Troupe’s plays address uncomfortable topics

InterAct brings awareness to topics through its plays.

Seth Rozin never backs down from controversy in his plays.

“I’m never afraid of controversy,” Rozin said. “I don’t back down from controversy. I kind of welcome it.”

Pedophilia and technology abuse are two major themes in InterAct Theatre Company’s upcoming performance of Jennifer Haley’s “The Nether.” The company has evolved since its beginnings as a company focused on bringing American plays to international destinations.

Seth Rozin, the producing artistic director of InterAct founded the theater company after working on “Pan” at the Annenberg Center. One of Rozin’s primary jobs at the company was to facilitate interaction between visiting theaters and the performing arts students in the community.

“There was a theater company that came through, called the Irish University’s Theatre Company, that was bringing classic and contemporary Irish plays to the U.S., mostly through colleges in the northeast,” Rozin said. “While they were here, I got interested in the idea of international exchange through theater.”

And so the InterAct Theatre Company was born. With the idea of having cultures interact with one another, Rozin had a unique vision for his company.

“Our first season was to bring American plays back to Ireland,” he said.

But InterAct began to develop and evolve into something else entirely during the course of five years following the company’s founding, shifting its focus from international cultural communication to local culture exchange.

“The idea of interacting with audience members through plays around issues that are of cultural significance, combined with moving towards new work led us to where we are today,” Rozin said.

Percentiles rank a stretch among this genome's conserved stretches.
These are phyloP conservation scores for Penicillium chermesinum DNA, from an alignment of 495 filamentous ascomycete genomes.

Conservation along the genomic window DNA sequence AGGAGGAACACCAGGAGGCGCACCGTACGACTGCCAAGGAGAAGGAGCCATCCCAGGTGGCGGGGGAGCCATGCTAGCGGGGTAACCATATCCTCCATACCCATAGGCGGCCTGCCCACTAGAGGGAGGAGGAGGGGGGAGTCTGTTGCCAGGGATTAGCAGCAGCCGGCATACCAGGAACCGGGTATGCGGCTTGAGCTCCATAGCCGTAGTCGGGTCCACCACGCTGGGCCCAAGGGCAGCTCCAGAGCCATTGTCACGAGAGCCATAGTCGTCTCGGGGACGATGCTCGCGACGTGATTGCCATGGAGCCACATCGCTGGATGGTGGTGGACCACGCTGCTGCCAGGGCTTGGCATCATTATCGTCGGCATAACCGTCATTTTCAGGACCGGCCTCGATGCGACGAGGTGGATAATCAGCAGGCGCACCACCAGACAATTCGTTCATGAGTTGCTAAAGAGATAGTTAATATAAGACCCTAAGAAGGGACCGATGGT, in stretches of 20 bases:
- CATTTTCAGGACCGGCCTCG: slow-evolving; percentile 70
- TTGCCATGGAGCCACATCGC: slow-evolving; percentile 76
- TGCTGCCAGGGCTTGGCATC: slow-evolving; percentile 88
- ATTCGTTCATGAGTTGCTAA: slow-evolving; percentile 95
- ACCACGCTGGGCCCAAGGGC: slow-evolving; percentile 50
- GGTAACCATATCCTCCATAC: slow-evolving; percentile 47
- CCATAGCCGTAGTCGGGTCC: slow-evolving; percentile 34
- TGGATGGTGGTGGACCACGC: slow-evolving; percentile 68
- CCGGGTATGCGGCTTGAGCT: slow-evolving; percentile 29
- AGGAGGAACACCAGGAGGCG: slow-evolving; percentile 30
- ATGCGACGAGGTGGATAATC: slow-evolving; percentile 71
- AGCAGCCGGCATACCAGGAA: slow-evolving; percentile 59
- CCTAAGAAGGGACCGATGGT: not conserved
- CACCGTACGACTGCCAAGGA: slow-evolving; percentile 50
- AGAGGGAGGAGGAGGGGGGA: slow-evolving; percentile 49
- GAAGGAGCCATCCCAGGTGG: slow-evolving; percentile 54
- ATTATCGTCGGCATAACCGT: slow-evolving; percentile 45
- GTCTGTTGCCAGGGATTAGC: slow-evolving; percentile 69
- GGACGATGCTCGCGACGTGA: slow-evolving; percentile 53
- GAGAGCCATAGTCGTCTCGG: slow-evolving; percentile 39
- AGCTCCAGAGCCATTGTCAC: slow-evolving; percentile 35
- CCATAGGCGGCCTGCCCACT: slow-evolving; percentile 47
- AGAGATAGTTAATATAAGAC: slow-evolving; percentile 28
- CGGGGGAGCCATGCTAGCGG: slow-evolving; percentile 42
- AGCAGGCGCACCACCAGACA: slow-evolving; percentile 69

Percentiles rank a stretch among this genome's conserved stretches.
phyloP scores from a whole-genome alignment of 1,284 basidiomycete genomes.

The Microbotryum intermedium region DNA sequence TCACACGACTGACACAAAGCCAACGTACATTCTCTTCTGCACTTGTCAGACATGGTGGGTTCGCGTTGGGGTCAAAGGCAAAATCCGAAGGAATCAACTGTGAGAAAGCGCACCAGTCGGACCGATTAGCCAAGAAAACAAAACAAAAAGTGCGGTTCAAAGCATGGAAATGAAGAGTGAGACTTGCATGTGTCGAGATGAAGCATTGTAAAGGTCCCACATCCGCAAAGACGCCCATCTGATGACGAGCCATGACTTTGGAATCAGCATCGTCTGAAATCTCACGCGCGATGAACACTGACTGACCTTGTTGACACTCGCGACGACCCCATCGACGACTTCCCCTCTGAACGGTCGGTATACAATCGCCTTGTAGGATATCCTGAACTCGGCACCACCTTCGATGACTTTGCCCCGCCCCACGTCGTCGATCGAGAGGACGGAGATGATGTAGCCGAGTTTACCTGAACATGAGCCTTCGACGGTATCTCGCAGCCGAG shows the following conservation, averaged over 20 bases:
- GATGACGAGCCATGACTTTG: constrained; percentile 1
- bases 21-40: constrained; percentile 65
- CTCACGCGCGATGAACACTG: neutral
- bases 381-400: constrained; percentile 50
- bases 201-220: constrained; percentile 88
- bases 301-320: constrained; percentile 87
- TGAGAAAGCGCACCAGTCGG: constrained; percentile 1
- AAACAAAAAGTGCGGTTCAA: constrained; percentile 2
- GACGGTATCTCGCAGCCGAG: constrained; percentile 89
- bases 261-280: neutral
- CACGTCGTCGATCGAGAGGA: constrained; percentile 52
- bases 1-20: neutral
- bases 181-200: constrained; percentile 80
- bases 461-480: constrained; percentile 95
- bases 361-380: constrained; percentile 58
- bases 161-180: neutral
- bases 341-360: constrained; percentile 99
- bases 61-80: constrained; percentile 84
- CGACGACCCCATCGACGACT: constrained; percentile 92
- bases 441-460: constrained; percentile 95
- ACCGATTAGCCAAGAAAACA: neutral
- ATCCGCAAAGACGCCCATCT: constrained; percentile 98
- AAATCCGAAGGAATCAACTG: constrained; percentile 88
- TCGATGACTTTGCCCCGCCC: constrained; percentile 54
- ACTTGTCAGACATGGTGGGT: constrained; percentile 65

Theater graduate student Hannah Gold, 27, who worked with InterAct in 2012 on Mike Lew’s “Microcrisis,” said InterAct’s particular perspective makes a difference in the theater community.

“I think that they are really committed to new work, and I think producing plays that aren’t afraid of approaching difficult topics makes them different,” she said.

Though the evolution of InterAct’s current reputation took five years, the journey gave Rozin a deep insight into what he believes an audience should experience through theater.

“I sensed heavily that I didn’t know what my aesthetic was when we started out,” he said. “A lot of other theaters were doing plays that were purely personal; plays about families and children, marriages and grief. There weren’t many companies that were doing plays about the world.”

InterAct focuses on the larger concept of the relationship between cultures, rather than person-to-person interactions, to bring awareness to greater world issues.

“Any time you do a play, you’re bringing a visibility to something for people to see and reflect on,” Gold said.

“The way we interact as people is a cultural phenomenon,” Rozin added. “Like how the evolution of technology is changing the way we interact. Just a play about friends doesn’t examine that. We are examining our relationships through larger forces in the world.”

InterAct’s mission is to be “a theatre for today’s world, dedicated to commissioning, developing, and producing new and contemporary plays that explore the social, political, and cultural issues of our time.”

“If the characters we see don’t contribute to the world, then it’s not a play for us,” he said. “We do plays about how the individuals affect the world, even plays about a negative effect on the world. I’m more interested how the individual affects something larger.”

The white supremacy movement, pedophilia, education, corrupt governments and gay couples adopting are just a handful of the topics InterAct confronts. Although some of InterAct’s plays cause discomfort for some of the company’s subscribers, Rozin is not afraid of controversy.

If the audience feels uncomfortable about a subject, Rozin sees that discomfort as proof that the issue needs to be discussed.

“The Nether” opens March 25 and will run through April 17 at the Drake Theater.

“The bottom line is we like to make people think about something, and argue about something and see something from a different perspective,” Rozin said.

Katelyn Evans can be reached at

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